Thanks to a friendly nudge and significant contributions from Michael Wright, I have had the opportunity to reacquaint myself with an old friend - the WebSphere Liberty Profile Buildpack. In case you missed it, in a bold move IBM open sourced the WebSphere Liberty Profile their lightweight application server. Open Liberty as it is called now is an excellent landing spot for ALL current WebSphere Application Server classic apps.
To get them running with the least amount of changes WebSphere apps should typically be pushed with the WebSphere Liberty Profile Buildpack. The Liberty buildpack has myriad ways of configuring it with lots of environment variables to control the set of features and WebSphere server configuration and so on ... Here are some best practices to follow a repeatable and simple process of migrating your apps using Open Liberty to Cloud Foundry:
1. It’s OK to develop on STS or Eclipse, but don’t rely on Eclipse to package the application inside the server configuration.
2. Develop your application with Open Liberty's maven plugin. If you have an existing project convert it to Open Liberty by cloning and copying the build pom.xml from one of the guides. This is a very similar to a spring boot like experience for JavaEE/EE4J. An alternate way of developing is to configure the server.xml for your server and then keep copying the app to the dropins folder.
3. After your application runs locally package a Liberty server with your application in the dropins folder and the right server configuration in the usr directory. This is akin to packaging a fat jar for your WebSphere app. Creating a server package avoids the headache of configuring the buildpack with the right set of environment variables when pushing the app.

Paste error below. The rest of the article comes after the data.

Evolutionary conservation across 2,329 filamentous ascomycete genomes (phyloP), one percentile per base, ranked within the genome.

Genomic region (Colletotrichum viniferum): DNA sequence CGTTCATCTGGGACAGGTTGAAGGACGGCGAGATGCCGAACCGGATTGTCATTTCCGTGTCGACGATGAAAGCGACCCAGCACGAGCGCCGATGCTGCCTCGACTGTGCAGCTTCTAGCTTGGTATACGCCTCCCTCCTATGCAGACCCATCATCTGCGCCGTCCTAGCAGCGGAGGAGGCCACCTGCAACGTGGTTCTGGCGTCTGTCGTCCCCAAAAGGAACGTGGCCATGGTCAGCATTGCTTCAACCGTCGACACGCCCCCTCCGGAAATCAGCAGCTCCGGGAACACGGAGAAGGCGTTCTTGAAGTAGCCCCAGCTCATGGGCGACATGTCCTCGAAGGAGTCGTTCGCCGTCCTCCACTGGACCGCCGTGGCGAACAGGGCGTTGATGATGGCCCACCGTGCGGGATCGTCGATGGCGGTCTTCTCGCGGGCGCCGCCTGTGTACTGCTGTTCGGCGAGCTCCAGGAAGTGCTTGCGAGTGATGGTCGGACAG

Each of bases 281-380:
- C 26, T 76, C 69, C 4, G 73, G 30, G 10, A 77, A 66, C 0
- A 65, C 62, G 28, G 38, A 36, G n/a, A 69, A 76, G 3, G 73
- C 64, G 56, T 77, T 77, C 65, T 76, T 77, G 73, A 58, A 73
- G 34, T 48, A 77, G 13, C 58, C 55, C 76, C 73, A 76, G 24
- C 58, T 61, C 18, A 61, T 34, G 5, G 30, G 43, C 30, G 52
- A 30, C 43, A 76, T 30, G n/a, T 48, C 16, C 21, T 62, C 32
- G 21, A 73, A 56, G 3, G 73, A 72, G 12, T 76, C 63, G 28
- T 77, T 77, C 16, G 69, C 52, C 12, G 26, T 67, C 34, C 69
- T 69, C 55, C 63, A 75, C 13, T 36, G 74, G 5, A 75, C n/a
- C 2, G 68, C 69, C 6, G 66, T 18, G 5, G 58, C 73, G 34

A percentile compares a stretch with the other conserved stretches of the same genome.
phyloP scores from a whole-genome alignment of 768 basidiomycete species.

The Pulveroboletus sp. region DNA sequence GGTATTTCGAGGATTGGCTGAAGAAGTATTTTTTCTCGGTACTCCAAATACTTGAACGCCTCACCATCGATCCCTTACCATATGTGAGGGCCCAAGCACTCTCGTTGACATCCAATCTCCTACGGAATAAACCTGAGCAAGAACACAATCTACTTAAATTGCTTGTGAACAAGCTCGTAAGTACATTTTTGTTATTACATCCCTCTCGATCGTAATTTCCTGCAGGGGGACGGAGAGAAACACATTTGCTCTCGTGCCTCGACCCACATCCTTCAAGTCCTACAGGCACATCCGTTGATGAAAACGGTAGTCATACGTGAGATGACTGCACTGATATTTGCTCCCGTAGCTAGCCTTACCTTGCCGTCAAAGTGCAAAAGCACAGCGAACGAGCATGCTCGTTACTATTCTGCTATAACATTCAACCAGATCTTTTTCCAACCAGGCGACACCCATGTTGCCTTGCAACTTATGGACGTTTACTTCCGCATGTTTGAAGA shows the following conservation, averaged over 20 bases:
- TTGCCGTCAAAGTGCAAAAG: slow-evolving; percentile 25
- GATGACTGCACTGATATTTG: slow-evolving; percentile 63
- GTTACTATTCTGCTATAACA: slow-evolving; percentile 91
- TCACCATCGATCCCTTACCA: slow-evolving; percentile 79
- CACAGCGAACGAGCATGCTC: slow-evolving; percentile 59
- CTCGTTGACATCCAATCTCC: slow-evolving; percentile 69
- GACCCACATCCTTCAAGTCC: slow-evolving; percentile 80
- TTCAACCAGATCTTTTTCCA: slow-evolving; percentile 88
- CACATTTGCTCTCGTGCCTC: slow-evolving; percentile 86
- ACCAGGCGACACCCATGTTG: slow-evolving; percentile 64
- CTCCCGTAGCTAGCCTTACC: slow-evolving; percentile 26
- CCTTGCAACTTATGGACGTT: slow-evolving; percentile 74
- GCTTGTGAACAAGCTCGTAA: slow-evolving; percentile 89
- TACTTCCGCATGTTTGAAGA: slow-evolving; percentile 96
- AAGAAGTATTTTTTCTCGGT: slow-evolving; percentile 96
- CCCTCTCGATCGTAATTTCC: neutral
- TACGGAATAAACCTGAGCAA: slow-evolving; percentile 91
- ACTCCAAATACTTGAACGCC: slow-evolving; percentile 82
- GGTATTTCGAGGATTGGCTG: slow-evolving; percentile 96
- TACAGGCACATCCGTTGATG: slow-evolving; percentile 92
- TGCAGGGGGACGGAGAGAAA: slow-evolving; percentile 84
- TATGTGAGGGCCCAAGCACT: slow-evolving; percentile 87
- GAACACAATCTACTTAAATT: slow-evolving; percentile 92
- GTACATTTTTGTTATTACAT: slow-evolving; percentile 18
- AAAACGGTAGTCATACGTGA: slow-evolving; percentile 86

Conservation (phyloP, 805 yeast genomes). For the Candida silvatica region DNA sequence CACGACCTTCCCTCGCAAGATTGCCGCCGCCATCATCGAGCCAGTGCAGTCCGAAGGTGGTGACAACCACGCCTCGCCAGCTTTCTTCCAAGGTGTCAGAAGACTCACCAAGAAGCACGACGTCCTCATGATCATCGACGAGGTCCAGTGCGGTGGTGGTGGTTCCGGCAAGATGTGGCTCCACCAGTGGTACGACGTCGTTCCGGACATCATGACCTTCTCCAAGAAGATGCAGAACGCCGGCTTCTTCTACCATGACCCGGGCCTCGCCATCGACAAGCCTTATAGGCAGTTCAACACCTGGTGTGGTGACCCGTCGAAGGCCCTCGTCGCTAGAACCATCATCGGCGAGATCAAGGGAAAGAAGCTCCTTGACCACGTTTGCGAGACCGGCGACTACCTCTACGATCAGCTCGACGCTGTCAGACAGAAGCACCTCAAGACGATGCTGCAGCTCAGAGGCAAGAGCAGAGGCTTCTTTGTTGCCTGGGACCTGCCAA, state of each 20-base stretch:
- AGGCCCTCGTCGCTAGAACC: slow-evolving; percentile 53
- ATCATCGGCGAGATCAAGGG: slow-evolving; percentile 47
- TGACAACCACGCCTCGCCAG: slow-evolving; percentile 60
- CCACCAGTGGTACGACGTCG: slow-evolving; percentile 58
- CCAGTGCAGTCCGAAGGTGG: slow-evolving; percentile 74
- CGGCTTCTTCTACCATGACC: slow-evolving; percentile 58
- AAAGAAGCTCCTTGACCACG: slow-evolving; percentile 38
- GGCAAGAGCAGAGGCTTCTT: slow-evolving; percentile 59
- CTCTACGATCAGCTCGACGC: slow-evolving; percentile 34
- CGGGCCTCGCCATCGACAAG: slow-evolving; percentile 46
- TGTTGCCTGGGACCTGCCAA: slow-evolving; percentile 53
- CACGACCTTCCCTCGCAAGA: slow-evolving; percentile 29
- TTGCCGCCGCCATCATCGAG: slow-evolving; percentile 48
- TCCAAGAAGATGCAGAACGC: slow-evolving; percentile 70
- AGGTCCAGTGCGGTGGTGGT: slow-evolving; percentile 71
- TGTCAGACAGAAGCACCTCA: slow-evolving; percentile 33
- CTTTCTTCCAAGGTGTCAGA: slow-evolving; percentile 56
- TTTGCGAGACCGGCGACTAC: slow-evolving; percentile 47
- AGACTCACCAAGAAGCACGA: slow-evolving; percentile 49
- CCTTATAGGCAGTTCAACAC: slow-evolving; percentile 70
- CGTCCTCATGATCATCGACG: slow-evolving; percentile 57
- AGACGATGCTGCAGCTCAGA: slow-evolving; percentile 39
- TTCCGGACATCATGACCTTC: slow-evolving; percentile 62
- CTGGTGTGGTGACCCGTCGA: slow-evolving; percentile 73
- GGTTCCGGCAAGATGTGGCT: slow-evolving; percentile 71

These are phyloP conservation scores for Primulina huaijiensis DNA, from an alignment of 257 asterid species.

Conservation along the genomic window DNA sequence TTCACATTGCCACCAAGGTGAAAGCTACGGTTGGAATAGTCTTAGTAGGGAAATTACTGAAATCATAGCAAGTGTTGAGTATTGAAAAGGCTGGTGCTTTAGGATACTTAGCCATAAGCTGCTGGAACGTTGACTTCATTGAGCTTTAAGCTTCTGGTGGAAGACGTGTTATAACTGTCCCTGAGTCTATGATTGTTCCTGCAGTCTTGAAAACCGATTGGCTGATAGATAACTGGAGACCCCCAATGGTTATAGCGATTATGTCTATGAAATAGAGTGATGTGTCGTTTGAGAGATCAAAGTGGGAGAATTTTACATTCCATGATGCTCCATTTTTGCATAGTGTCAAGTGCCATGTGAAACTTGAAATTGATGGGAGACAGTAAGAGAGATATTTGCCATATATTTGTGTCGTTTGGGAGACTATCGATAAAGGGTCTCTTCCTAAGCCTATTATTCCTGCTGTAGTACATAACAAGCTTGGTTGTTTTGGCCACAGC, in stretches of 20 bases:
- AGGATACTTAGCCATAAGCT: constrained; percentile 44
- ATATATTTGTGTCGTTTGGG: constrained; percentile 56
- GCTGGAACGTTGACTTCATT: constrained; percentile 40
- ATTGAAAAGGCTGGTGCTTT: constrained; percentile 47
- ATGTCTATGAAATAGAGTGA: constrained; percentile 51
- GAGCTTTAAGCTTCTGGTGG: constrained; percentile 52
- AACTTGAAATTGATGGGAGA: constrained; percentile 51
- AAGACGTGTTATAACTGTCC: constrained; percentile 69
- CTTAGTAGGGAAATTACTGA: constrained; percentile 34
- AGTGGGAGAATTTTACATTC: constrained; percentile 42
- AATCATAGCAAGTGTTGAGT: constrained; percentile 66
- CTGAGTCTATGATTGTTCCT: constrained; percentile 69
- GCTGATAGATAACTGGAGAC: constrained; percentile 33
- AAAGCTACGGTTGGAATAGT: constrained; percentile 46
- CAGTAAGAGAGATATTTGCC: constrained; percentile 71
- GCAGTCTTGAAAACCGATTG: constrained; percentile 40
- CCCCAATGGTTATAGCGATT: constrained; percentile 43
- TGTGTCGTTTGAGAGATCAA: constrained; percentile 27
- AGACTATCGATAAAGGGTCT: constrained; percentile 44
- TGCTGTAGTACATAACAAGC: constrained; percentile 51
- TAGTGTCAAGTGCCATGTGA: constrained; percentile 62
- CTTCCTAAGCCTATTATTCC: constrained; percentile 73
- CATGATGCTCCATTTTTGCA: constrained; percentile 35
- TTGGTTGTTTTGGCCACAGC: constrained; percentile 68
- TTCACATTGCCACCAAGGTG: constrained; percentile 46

server package defaultServer --include=usr
4. When the application does run in Cloud Foundry play special attention to this message 2017-10-12T22:59:27.80-0400 [APP/PROC/WEB/0] OUT [AUDIT] CWWKT0016I: Web application available (default_host): http://9e1d0c1c-a318-46eb-7760-0302:8080/war-with-resource/This informational message reveals your context-root for your application. Context root determination for an app is a multi-step evaluation based multiple files.
The context-root attribute specifies the entry point of the deployed application. The entry point of a deployed application is determined in the following precedence:
- context-root in the server.xml file
- application.xml, if an EAR application
- ibm-web-ext.xml, if a web application
- name of the application in the server.xml file, if a web application
- Directory name or the file name relative to the drop-ins directory of Liberty
My rule of the thumb is NEVER to set a context root and manage the public URL via a Cloud Foundry route. By default the buildpack set context root for an ear file is "/".
Notes of Caution
- Your application does not need to be cloud native to run on Cloud Foundry. You can push zero factor apps to CF no problem. If the application does not function correctly look under the hood by cf ssh'ing into the container and examine the final server.xml. If your EE resources are not being served or recognized by the container check your list of features and corresponding configuration in server.xml
- WebSphere Liberty Profile Buildpack provisions the DEV licensed WebSphere Liberty Profile runtime and NOT the Open Liberty runtime. To avoid licensing headaches you should fork the Liberty Profile Buildpack to provision the Open Liberty runtime instead of the DEV only licensed WebSphere Liberty Profile runtime.
In ClosingIf you want to completely avoid the IBM apple cart, an excellent alternative is the TomEE buildpack which also runs JavaEE7 Full , Web and micro-profiles ear, war, fat and skinny jar apps. For more on this topic read a previous post yes-we-can.
Replatforming is just the first phase of your multi-step journey to Cloud Native. Your ideal end-state is to make the app cloud native and therefore vendor and platform agnostic leveraging the app dialtone based on the contracts established by the platform API.
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